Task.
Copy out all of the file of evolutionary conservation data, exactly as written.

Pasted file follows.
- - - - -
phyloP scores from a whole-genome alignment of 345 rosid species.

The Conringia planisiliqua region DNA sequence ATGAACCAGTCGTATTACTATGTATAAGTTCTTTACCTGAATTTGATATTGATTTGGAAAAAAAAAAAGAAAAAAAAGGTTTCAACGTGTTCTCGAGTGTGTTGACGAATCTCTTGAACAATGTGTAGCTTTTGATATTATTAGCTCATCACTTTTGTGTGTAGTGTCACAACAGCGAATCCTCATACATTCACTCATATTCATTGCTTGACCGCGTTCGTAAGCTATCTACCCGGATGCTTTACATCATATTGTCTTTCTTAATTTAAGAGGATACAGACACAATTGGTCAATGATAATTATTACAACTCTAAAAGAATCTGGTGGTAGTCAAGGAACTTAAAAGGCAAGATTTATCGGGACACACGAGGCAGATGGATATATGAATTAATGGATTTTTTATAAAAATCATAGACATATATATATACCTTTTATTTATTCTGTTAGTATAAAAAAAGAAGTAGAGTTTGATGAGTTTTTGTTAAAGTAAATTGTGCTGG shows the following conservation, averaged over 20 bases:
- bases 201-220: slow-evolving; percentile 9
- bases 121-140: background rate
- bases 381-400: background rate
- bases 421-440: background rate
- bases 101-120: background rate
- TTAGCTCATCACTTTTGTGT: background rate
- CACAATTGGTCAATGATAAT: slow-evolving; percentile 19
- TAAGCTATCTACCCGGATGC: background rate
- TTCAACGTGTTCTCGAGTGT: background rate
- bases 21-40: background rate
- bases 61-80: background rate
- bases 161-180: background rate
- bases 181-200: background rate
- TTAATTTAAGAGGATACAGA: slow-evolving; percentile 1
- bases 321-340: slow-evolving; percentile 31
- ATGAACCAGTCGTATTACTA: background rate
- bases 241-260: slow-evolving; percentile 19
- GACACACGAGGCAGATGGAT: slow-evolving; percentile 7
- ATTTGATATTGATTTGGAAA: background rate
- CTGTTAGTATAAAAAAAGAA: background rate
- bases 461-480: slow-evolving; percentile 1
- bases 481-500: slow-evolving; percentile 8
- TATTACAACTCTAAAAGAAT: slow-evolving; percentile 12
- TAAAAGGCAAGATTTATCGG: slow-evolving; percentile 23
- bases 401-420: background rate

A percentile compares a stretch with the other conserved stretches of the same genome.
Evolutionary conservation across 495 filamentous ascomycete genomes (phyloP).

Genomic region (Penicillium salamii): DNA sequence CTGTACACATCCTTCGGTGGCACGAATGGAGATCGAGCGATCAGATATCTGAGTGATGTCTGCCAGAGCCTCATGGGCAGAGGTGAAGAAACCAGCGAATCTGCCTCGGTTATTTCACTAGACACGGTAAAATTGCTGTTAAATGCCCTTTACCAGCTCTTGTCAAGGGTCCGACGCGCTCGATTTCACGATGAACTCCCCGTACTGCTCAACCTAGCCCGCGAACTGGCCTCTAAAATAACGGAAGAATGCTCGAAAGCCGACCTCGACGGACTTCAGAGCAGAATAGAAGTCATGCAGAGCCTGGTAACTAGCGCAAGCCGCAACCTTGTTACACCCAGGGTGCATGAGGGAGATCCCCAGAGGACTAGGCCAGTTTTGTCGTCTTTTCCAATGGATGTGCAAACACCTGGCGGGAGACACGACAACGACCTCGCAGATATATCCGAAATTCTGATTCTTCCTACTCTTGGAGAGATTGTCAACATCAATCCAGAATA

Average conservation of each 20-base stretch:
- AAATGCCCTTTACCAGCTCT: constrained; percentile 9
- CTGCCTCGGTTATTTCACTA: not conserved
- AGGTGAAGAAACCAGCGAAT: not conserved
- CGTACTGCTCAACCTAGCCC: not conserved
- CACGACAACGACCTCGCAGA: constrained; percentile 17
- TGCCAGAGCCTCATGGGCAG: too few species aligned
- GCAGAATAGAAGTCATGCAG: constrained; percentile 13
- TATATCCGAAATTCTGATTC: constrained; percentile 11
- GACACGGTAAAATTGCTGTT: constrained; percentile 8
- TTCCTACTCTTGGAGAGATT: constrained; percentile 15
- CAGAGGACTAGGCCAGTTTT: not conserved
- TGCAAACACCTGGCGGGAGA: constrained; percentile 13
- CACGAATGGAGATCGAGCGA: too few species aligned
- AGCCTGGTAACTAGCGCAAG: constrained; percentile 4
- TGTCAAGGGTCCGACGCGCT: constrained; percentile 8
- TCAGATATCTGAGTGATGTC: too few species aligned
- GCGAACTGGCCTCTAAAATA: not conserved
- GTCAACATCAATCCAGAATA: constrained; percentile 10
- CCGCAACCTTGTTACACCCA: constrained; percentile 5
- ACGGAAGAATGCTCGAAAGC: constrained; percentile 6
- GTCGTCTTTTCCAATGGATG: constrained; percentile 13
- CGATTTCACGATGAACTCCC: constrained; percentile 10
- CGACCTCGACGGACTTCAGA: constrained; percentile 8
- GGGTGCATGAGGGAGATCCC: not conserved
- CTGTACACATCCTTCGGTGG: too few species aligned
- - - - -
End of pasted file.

phyloP scores from a whole-genome alignment of 345 rosid species.

The Conringia planisiliqua region DNA sequence ATGAACCAGTCGTATTACTATGTATAAGTTCTTTACCTGAATTTGATATTGATTTGGAAAAAAAAAAAGAAAAAAAAGGTTTCAACGTGTTCTCGAGTGTGTTGACGAATCTCTTGAACAATGTGTAGCTTTTGATATTATTAGCTCATCACTTTTGTGTGTAGTGTCACAACAGCGAATCCTCATACATTCACTCATATTCATTGCTTGACCGCGTTCGTAAGCTATCTACCCGGATGCTTTACATCATATTGTCTTTCTTAATTTAAGAGGATACAGACACAATTGGTCAATGATAATTATTACAACTCTAAAAGAATCTGGTGGTAGTCAAGGAACTTAAAAGGCAAGATTTATCGGGACACACGAGGCAGATGGATATATGAATTAATGGATTTTTTATAAAAATCATAGACATATATATATACCTTTTATTTATTCTGTTAGTATAAAAAAAGAAGTAGAGTTTGATGAGTTTTTGTTAAAGTAAATTGTGCTGG shows the following conservation, averaged over 20 bases:
- bases 201-220: slow-evolving; percentile 9
- bases 121-140: background rate
- bases 381-400: background rate
- bases 421-440: background rate
- bases 101-120: background rate
- TTAGCTCATCACTTTTGTGT: background rate
- CACAATTGGTCAATGATAAT: slow-evolving; percentile 19
- TAAGCTATCTACCCGGATGC: background rate
- TTCAACGTGTTCTCGAGTGT: background rate
- bases 21-40: background rate
- bases 61-80: background rate
- bases 161-180: background rate
- bases 181-200: background rate
- TTAATTTAAGAGGATACAGA: slow-evolving; percentile 1
- bases 321-340: slow-evolving; percentile 31
- ATGAACCAGTCGTATTACTA: background rate
- bases 241-260: slow-evolving; percentile 19
- GACACACGAGGCAGATGGAT: slow-evolving; percentile 7
- ATTTGATATTGATTTGGAAA: background rate
- CTGTTAGTATAAAAAAAGAA: background rate
- bases 461-480: slow-evolving; percentile 1
- bases 481-500: slow-evolving; percentile 8
- TATTACAACTCTAAAAGAAT: slow-evolving; percentile 12
- TAAAAGGCAAGATTTATCGG: slow-evolving; percentile 23
- bases 401-420: background rate

A percentile compares a stretch with the other conserved stretches of the same genome.
Evolutionary conservation across 495 filamentous ascomycete genomes (phyloP).

Genomic region (Penicillium salamii): DNA sequence CTGTACACATCCTTCGGTGGCACGAATGGAGATCGAGCGATCAGATATCTGAGTGATGTCTGCCAGAGCCTCATGGGCAGAGGTGAAGAAACCAGCGAATCTGCCTCGGTTATTTCACTAGACACGGTAAAATTGCTGTTAAATGCCCTTTACCAGCTCTTGTCAAGGGTCCGACGCGCTCGATTTCACGATGAACTCCCCGTACTGCTCAACCTAGCCCGCGAACTGGCCTCTAAAATAACGGAAGAATGCTCGAAAGCCGACCTCGACGGACTTCAGAGCAGAATAGAAGTCATGCAGAGCCTGGTAACTAGCGCAAGCCGCAACCTTGTTACACCCAGGGTGCATGAGGGAGATCCCCAGAGGACTAGGCCAGTTTTGTCGTCTTTTCCAATGGATGTGCAAACACCTGGCGGGAGACACGACAACGACCTCGCAGATATATCCGAAATTCTGATTCTTCCTACTCTTGGAGAGATTGTCAACATCAATCCAGAATA

Average conservation of each 20-base stretch:
- AAATGCCCTTTACCAGCTCT: constrained; percentile 9
- CTGCCTCGGTTATTTCACTA: not conserved
- AGGTGAAGAAACCAGCGAAT: not conserved
- CGTACTGCTCAACCTAGCCC: not conserved
- CACGACAACGACCTCGCAGA: constrained; percentile 17
- TGCCAGAGCCTCATGGGCAG: too few species aligned
- GCAGAATAGAAGTCATGCAG: constrained; percentile 13
- TATATCCGAAATTCTGATTC: constrained; percentile 11
- GACACGGTAAAATTGCTGTT: constrained; percentile 8
- TTCCTACTCTTGGAGAGATT: constrained; percentile 15
- CAGAGGACTAGGCCAGTTTT: not conserved
- TGCAAACACCTGGCGGGAGA: constrained; percentile 13
- CACGAATGGAGATCGAGCGA: too few species aligned
- AGCCTGGTAACTAGCGCAAG: constrained; percentile 4
- TGTCAAGGGTCCGACGCGCT: constrained; percentile 8
- TCAGATATCTGAGTGATGTC: too few species aligned
- GCGAACTGGCCTCTAAAATA: not conserved
- GTCAACATCAATCCAGAATA: constrained; percentile 10
- CCGCAACCTTGTTACACCCA: constrained; percentile 5
- ACGGAAGAATGCTCGAAAGC: constrained; percentile 6
- GTCGTCTTTTCCAATGGATG: constrained; percentile 13
- CGATTTCACGATGAACTCCC: constrained; percentile 10
- CGACCTCGACGGACTTCAGA: constrained; percentile 8
- GGGTGCATGAGGGAGATCCC: not conserved
- CTGTACACATCCTTCGGTGG: too few species aligned